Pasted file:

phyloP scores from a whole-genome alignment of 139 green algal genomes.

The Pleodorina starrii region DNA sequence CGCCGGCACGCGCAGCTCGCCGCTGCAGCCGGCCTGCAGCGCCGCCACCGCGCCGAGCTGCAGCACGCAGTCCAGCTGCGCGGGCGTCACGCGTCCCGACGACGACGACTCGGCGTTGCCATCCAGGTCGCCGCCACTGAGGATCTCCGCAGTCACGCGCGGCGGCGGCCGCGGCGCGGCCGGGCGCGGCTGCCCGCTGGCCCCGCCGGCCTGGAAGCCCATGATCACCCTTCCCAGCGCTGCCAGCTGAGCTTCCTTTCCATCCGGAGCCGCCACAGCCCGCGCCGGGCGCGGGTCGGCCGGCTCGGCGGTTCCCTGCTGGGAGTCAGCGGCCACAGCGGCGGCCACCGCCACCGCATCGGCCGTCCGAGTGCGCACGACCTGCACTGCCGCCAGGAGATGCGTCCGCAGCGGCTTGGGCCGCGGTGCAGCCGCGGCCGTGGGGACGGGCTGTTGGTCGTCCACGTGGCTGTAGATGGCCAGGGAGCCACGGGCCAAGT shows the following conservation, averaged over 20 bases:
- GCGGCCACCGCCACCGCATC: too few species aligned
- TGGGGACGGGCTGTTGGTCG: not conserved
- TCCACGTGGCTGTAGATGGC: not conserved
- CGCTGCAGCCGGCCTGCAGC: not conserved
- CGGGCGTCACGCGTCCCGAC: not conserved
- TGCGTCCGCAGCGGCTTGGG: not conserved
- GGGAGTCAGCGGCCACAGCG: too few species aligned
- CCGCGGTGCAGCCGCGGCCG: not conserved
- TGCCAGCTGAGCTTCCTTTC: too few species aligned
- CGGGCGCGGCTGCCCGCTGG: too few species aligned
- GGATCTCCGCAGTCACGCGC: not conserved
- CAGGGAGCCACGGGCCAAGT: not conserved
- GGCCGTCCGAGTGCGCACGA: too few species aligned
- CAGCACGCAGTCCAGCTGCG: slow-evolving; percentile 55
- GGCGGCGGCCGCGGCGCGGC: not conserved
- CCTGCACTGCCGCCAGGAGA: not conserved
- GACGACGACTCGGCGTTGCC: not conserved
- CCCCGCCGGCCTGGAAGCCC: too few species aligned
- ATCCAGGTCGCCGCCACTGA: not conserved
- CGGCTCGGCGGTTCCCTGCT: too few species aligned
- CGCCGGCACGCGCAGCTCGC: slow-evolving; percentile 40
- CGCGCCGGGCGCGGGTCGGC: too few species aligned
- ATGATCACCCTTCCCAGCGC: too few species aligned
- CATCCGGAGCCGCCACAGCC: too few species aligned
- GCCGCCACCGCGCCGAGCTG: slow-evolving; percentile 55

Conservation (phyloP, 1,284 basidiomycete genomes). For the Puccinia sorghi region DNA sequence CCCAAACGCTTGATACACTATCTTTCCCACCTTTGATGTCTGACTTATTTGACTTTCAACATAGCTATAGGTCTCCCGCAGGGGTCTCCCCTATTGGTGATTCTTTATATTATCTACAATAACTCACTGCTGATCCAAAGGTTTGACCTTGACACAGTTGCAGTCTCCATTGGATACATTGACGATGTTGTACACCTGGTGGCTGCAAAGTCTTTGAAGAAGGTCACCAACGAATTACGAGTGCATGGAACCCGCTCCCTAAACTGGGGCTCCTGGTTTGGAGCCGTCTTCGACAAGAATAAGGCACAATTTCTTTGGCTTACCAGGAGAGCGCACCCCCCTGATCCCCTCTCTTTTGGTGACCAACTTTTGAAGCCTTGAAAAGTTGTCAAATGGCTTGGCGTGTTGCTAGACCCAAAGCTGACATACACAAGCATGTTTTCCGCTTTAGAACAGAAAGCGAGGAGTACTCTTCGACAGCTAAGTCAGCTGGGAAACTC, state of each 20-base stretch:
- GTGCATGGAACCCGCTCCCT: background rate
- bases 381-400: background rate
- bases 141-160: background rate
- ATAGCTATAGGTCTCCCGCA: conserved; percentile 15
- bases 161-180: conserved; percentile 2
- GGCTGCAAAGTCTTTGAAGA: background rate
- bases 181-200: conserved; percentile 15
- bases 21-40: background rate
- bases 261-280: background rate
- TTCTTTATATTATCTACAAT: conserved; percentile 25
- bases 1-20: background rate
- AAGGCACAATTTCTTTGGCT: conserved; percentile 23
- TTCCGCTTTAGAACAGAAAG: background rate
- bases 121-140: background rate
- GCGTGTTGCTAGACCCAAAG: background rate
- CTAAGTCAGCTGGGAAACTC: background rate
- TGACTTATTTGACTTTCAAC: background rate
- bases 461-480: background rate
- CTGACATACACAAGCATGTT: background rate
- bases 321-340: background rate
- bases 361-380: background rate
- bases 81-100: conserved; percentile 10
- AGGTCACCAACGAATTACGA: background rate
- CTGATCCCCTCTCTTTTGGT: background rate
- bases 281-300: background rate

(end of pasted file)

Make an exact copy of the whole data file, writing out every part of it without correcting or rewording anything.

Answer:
phyloP scores from a whole-genome alignment of 139 green algal genomes.

The Pleodorina starrii region DNA sequence CGCCGGCACGCGCAGCTCGCCGCTGCAGCCGGCCTGCAGCGCCGCCACCGCGCCGAGCTGCAGCACGCAGTCCAGCTGCGCGGGCGTCACGCGTCCCGACGACGACGACTCGGCGTTGCCATCCAGGTCGCCGCCACTGAGGATCTCCGCAGTCACGCGCGGCGGCGGCCGCGGCGCGGCCGGGCGCGGCTGCCCGCTGGCCCCGCCGGCCTGGAAGCCCATGATCACCCTTCCCAGCGCTGCCAGCTGAGCTTCCTTTCCATCCGGAGCCGCCACAGCCCGCGCCGGGCGCGGGTCGGCCGGCTCGGCGGTTCCCTGCTGGGAGTCAGCGGCCACAGCGGCGGCCACCGCCACCGCATCGGCCGTCCGAGTGCGCACGACCTGCACTGCCGCCAGGAGATGCGTCCGCAGCGGCTTGGGCCGCGGTGCAGCCGCGGCCGTGGGGACGGGCTGTTGGTCGTCCACGTGGCTGTAGATGGCCAGGGAGCCACGGGCCAAGT shows the following conservation, averaged over 20 bases:
- GCGGCCACCGCCACCGCATC: too few species aligned
- TGGGGACGGGCTGTTGGTCG: not conserved
- TCCACGTGGCTGTAGATGGC: not conserved
- CGCTGCAGCCGGCCTGCAGC: not conserved
- CGGGCGTCACGCGTCCCGAC: not conserved
- TGCGTCCGCAGCGGCTTGGG: not conserved
- GGGAGTCAGCGGCCACAGCG: too few species aligned
- CCGCGGTGCAGCCGCGGCCG: not conserved
- TGCCAGCTGAGCTTCCTTTC: too few species aligned
- CGGGCGCGGCTGCCCGCTGG: too few species aligned
- GGATCTCCGCAGTCACGCGC: not conserved
- CAGGGAGCCACGGGCCAAGT: not conserved
- GGCCGTCCGAGTGCGCACGA: too few species aligned
- CAGCACGCAGTCCAGCTGCG: slow-evolving; percentile 55
- GGCGGCGGCCGCGGCGCGGC: not conserved
- CCTGCACTGCCGCCAGGAGA: not conserved
- GACGACGACTCGGCGTTGCC: not conserved
- CCCCGCCGGCCTGGAAGCCC: too few species aligned
- ATCCAGGTCGCCGCCACTGA: not conserved
- CGGCTCGGCGGTTCCCTGCT: too few species aligned
- CGCCGGCACGCGCAGCTCGC: slow-evolving; percentile 40
- CGCGCCGGGCGCGGGTCGGC: too few species aligned
- ATGATCACCCTTCCCAGCGC: too few species aligned
- CATCCGGAGCCGCCACAGCC: too few species aligned
- GCCGCCACCGCGCCGAGCTG: slow-evolving; percentile 55

Conservation (phyloP, 1,284 basidiomycete genomes). For the Puccinia sorghi region DNA sequence CCCAAACGCTTGATACACTATCTTTCCCACCTTTGATGTCTGACTTATTTGACTTTCAACATAGCTATAGGTCTCCCGCAGGGGTCTCCCCTATTGGTGATTCTTTATATTATCTACAATAACTCACTGCTGATCCAAAGGTTTGACCTTGACACAGTTGCAGTCTCCATTGGATACATTGACGATGTTGTACACCTGGTGGCTGCAAAGTCTTTGAAGAAGGTCACCAACGAATTACGAGTGCATGGAACCCGCTCCCTAAACTGGGGCTCCTGGTTTGGAGCCGTCTTCGACAAGAATAAGGCACAATTTCTTTGGCTTACCAGGAGAGCGCACCCCCCTGATCCCCTCTCTTTTGGTGACCAACTTTTGAAGCCTTGAAAAGTTGTCAAATGGCTTGGCGTGTTGCTAGACCCAAAGCTGACATACACAAGCATGTTTTCCGCTTTAGAACAGAAAGCGAGGAGTACTCTTCGACAGCTAAGTCAGCTGGGAAACTC, state of each 20-base stretch:
- GTGCATGGAACCCGCTCCCT: background rate
- bases 381-400: background rate
- bases 141-160: background rate
- ATAGCTATAGGTCTCCCGCA: conserved; percentile 15
- bases 161-180: conserved; percentile 2
- GGCTGCAAAGTCTTTGAAGA: background rate
- bases 181-200: conserved; percentile 15
- bases 21-40: background rate
- bases 261-280: background rate
- TTCTTTATATTATCTACAAT: conserved; percentile 25
- bases 1-20: background rate
- AAGGCACAATTTCTTTGGCT: conserved; percentile 23
- TTCCGCTTTAGAACAGAAAG: background rate
- bases 121-140: background rate
- GCGTGTTGCTAGACCCAAAG: background rate
- CTAAGTCAGCTGGGAAACTC: background rate
- TGACTTATTTGACTTTCAAC: background rate
- bases 461-480: background rate
- CTGACATACACAAGCATGTT: background rate
- bases 321-340: background rate
- bases 361-380: background rate
- bases 81-100: conserved; percentile 10
- AGGTCACCAACGAATTACGA: background rate
- CTGATCCCCTCTCTTTTGGT: background rate
- bases 281-300: background rate